Spring is here: Start spinning your wheels!
Published Thursday, 04-Mar-2010 in issue 1158
Ahhh, its March. Spring is in the air; the birds are chirping, the flowers are blooming and your love handles are showing. Old Man Winter is on his way out (for as much as he actually shows his face here in Sunny San Diego) and so should be those unwanted pounds that have so effortlessly attached themselves to you over these past few “hibernating” months. It’s time to get your body moving and blast those bulges back into obscurity!
One of the most stimulating and invigorating ways do that is to take an energizing and heart-pumping ride in an indoor group cycling class. You can burn an unbelievable amount of calories in one class (as long as you realize you are not there to just sit and spin). Remember, you get what you train for so train like you mean it!
Almost every fitness club in town offers group cycling classes. Whether you are a novice or experienced rider, group cycling is an activity in which anyone can enjoy and participate. Give it your all and you will be rewarded with a warm, happy feeling at the end and an endorphin rush to be envied by the most elite of athletes.
Here are some important things to know before you get your ride on:
Comfortable workout attire is a must. You can’t enjoy yourself and learn how to ride if you are spending all your time tugging at your shorts and readjusting yourself every few minutes. Short shorts are a no-no; but regular shorts or workout pants are just fine. You are going to work up a great sweat so if you have moisture wicking clothing wear it. If not, wear something that will withstand some heavy duty perspiration, remain comfortable and of course be somewhat fashionable.
Proper riding shoes make the ride better. Indoor cycling bikes have straps, or “cages”, for your feet that hold them in place during the ride. However, once you decide cycling is the workout for you then you should invest in a good pair of cycling shoes.
Cycling shoes are breathable and have a very stiff sole that gives you more stability and enables a more powerful and efficient push/pull stroke. They clip, or lock, in to the pedal and allow you to perform at a higher level than regular workout shoes. Most indoor bikes use an SPD pedal system but you should always check with your club to confirm the pedals in use before you make a purchase.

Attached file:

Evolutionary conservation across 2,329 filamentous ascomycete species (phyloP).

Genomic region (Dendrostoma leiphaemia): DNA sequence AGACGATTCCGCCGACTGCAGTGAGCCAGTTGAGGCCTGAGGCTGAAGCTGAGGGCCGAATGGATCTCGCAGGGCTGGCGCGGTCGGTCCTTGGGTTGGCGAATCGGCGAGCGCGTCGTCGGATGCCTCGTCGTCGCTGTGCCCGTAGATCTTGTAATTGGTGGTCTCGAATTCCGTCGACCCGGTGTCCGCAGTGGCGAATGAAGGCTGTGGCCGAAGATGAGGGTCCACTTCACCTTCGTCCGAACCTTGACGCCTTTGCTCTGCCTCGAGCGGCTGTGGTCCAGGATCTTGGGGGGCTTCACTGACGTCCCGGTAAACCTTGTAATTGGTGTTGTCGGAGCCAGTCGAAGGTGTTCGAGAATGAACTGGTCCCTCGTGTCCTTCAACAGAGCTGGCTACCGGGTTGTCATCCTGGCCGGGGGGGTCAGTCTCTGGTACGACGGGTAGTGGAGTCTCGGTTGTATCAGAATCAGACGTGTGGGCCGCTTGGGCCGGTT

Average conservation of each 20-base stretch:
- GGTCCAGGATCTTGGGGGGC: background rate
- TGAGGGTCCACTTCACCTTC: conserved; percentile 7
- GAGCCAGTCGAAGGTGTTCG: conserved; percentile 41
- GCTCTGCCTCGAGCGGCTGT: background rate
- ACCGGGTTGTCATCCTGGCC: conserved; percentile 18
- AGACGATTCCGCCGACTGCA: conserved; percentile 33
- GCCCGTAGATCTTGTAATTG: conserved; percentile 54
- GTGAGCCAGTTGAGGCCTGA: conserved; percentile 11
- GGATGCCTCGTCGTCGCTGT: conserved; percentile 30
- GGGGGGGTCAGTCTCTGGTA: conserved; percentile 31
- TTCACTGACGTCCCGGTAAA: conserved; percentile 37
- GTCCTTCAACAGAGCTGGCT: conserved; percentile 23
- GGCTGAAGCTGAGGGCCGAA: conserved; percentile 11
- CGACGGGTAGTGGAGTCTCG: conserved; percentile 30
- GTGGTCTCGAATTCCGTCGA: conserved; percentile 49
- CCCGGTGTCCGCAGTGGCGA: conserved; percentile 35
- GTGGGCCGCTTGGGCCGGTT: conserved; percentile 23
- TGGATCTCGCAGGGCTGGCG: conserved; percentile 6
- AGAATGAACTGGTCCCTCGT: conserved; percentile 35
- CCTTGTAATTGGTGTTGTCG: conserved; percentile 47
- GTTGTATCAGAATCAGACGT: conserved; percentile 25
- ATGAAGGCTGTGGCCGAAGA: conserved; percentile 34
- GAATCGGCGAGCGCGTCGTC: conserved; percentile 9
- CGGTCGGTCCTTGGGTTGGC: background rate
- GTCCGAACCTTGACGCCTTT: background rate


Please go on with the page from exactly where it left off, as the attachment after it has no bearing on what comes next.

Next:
“Booty cushions” protect your tush. If you have a delicate derriere then you may want to consider wearing padded riding shorts. Or, if you have enough “junk in the trunk” and prefer to avoid the illusion there may be more back there than there really is, a comfortable gel seat cover may be a better option for you. However, after the first few classes most bottoms adjust to the ride and participants will probably not need either.
Heart Rate Monitors keep your workout intensity in check. To get the most out of your workout you need to keep an eye on your heart rate to avoid over training. Raising your heart level too high can be counterproductive if you exert yourself beyond an aerobic workout. A heart rate monitor assists you in staying in your preferred aerobic zone and helps keep you working at a consistent pace.
Proper bike set up is crucial. There is nothing more uncomfortable than trying to ride an indoor bike that is not adjusted to fit your body; except maybe riding a wild horse bareback and naked. Both will leave you sore in places you don’t want to be sore and more importantly, possibly injured.
The good news is the cycling seats and handlebars move forward, backward, up and down to ensure the perfect fit for your particular height and body build. By ensuring correct knee and hip alignment, you will be in a more biomechanical correct position to prevent stress injuries. So unless you want to risk exploring uncharted riding territory on your own, show up to class a few minutes early and let the instructor help you find the perfect fit for the perfect ride.
Indoor cycling provides an excellent cardio workout with benefits similar to jogging and running but without the jarring impact to your joints. It’s fun. It’s hip. It’s cool. But most importantly, you can do it!
The first class might seem intimidating for a “newbie”, but the good news is you can always work at your own pace and kick butt in your own special way. Work up to the more advanced levels when you are ready and don’t try to do it all in the first ride. When in doubt about anything, ask your instructor. Now, gear up, get ready and go for it!